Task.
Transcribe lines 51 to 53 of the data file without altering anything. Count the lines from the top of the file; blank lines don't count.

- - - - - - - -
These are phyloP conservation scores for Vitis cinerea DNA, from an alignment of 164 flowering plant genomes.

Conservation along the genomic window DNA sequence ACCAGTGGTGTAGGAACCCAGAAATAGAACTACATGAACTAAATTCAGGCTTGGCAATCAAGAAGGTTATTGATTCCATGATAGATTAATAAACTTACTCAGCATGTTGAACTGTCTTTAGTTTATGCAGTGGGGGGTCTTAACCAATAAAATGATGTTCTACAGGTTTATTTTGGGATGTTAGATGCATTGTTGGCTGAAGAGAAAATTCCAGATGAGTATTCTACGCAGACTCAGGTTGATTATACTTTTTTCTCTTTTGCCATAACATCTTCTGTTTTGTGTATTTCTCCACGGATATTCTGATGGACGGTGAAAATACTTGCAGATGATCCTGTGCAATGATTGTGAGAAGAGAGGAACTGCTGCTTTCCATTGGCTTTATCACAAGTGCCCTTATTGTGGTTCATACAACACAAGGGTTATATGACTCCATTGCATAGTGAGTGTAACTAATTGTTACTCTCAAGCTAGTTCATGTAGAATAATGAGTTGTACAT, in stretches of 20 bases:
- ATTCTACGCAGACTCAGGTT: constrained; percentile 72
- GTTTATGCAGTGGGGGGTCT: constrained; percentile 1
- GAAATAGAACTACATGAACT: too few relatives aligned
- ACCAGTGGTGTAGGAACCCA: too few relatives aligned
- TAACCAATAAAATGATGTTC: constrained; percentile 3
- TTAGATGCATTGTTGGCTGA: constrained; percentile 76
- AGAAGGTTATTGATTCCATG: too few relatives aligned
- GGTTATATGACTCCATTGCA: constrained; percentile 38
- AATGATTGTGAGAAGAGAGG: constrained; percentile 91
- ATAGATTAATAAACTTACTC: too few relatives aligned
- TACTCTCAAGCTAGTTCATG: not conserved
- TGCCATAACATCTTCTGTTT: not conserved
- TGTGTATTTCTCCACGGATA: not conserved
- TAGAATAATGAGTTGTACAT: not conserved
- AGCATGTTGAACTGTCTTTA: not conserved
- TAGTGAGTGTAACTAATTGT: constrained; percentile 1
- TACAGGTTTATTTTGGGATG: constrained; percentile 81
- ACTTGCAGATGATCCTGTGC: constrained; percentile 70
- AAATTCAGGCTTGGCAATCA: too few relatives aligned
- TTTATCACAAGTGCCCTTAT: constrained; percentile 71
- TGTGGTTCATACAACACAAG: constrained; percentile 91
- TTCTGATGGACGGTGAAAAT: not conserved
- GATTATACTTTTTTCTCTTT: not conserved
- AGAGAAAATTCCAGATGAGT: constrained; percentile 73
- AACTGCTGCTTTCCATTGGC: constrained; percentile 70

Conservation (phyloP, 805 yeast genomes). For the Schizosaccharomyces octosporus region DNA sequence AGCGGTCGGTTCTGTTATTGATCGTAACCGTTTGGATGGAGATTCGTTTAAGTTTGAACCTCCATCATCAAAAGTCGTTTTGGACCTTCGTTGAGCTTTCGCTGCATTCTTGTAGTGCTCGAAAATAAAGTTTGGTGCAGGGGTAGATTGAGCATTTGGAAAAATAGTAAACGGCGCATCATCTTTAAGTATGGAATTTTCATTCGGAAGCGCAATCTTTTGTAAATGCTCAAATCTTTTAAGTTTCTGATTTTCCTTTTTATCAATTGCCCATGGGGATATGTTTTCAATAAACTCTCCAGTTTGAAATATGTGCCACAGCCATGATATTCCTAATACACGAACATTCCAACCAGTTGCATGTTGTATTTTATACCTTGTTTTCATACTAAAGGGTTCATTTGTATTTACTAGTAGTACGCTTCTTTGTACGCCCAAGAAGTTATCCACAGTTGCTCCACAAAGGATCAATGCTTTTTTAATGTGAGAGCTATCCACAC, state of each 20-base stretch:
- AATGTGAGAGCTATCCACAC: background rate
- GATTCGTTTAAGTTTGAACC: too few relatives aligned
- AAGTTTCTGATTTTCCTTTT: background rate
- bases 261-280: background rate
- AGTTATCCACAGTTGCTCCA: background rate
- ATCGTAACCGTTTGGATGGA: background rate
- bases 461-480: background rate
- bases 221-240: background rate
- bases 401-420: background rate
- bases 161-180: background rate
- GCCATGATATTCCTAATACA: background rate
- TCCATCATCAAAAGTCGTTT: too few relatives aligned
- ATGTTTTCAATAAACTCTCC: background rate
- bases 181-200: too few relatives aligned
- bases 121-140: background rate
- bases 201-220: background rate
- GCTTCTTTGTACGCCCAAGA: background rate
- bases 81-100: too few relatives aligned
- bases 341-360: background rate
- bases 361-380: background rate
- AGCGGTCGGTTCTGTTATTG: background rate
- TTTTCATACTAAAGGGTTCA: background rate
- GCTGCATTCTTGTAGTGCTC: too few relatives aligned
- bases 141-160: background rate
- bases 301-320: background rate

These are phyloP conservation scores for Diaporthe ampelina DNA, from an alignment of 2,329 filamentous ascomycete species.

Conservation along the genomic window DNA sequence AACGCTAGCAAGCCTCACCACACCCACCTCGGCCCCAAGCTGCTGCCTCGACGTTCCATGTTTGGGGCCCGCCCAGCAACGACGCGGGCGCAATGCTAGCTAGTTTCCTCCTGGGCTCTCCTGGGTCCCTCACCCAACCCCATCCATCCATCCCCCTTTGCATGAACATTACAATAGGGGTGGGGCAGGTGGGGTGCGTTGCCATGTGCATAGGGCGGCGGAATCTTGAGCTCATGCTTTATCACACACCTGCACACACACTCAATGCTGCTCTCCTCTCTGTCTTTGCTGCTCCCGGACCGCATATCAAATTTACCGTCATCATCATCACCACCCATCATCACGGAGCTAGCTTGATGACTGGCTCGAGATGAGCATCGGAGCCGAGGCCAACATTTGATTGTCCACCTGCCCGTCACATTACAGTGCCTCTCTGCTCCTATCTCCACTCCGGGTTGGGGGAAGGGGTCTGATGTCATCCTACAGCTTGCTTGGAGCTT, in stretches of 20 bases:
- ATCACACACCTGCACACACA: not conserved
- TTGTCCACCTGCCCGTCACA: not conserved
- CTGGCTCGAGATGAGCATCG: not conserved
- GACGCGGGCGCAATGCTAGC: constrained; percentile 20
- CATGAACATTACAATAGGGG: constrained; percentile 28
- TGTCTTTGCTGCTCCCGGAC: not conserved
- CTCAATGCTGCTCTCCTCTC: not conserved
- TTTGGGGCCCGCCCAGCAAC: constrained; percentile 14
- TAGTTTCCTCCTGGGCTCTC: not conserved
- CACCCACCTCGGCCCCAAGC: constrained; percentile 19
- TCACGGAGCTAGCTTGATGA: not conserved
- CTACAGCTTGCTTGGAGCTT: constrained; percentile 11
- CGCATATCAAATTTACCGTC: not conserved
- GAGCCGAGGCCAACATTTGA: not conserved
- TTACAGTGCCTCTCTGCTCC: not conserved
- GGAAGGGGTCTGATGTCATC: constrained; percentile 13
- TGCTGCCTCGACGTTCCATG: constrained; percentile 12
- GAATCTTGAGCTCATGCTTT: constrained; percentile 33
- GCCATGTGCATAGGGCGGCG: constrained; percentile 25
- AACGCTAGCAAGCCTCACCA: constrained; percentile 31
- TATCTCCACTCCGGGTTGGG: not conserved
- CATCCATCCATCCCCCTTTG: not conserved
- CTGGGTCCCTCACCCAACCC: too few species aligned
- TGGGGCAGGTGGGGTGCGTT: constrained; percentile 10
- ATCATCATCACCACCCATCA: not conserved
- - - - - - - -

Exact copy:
- GCTGCATTCTTGTAGTGCTC: too few relatives aligned
- bases 141-160: background rate
- bases 301-320: background rate